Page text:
De­troit-based Cre­ative In­dus­tries, which had a long his­tory of build­ing show cars and small-run pro­duc­tions, was given the un­en­vi­able task of hand-as­sem­bling 500 of the cars dur­ing the sum­mer of 1969. An ex­am­i­na­tion of Peter Swain­son’s un­re­stored ex­am­ple un­der­scores the re­al­ity of the dead­line, with ex­am­ples front to rear of a hur­ried process.

Ex­pen­sive, Un­gainly

The car was orig­i­nally pur­chased by Joseph Gras­zler, of Phoenix, who traded a 1969 Road Run­ner for it at Pea­gler’s Dodge City. The sale of the Day­tona, which has a May 29, 1969, build date, didn’t oc­cur un­til Au­gust 12, 1970. That says ev­ery­thing about the chal­lenge deal­ers faced with the ex­pen­sive, un­gainly wing cars, which car­ried a nearly 25 per­cent price pre­mium over a “reg­u­lar” Charger.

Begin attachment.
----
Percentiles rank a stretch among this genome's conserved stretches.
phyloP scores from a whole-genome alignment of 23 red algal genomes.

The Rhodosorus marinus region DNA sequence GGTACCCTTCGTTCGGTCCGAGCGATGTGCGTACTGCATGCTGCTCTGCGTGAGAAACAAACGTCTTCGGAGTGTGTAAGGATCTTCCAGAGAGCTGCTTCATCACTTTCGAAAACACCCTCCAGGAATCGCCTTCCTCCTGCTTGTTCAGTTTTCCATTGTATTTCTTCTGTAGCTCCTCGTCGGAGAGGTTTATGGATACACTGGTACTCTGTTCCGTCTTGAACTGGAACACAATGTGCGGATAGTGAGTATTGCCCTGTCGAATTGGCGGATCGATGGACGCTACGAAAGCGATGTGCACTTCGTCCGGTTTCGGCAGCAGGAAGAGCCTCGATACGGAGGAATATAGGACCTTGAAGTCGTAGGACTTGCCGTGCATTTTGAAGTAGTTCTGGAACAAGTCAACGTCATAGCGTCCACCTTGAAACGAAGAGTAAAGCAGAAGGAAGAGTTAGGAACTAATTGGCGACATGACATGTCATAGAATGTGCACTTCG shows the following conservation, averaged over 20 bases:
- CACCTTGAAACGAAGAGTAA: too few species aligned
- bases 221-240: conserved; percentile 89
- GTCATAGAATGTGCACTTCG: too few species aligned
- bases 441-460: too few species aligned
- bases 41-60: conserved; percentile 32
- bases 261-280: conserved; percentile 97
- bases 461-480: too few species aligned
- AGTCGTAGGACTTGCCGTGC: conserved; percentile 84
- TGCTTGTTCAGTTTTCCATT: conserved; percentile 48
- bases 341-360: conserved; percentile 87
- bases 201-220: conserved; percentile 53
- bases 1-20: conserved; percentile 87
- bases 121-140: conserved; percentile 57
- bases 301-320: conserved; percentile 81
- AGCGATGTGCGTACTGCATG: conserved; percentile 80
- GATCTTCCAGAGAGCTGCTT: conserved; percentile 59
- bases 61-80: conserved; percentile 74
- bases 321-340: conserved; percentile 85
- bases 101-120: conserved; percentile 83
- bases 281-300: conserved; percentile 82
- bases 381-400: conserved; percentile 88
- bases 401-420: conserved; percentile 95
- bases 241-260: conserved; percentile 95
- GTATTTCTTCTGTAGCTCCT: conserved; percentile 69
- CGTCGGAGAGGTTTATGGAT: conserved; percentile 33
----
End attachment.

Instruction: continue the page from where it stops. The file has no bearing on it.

Gras­zler had em­braced the car’s form­fol­lows-func­tion ec­cen­tric­ity and was an early mem­ber of the Winged War­riors en­thu­si­ast club when it was formed in the mid-1970s. He also fre­quented the dragstrip with it in the early days and in­stalled the typ­i­cal af­ter­mar­ket parts of the day, in­clud­ing head­ers, an alu­minum in­take man­i­fold, and more.

De­spite his ap­par­ent love for the Day­tona, Gras­zler didn’t drive it very of­ten. It shows only 20,907 miles, and the li­cense plate tabs ex­pired in 1976. Notes from a fel­low en­thu­si­ast’s ex­am­i­na­tion of the car in No­vem­ber 1975 record its mileage at 20,904. That’s a mere 3 miles added to the clock in nearly 45 years!

Peter Swain­son ac­quired the car in early 2018 from Gras­zler’s neph­ews, John and Paul Becker, who had taken pos­ses­sion of it af­ter his death. Swain­son says, “It’s un­for­tu­nate Mr. Gras­zler isn’t with us any longer to ask more about his own­er­ship ex­pe­ri­ence.”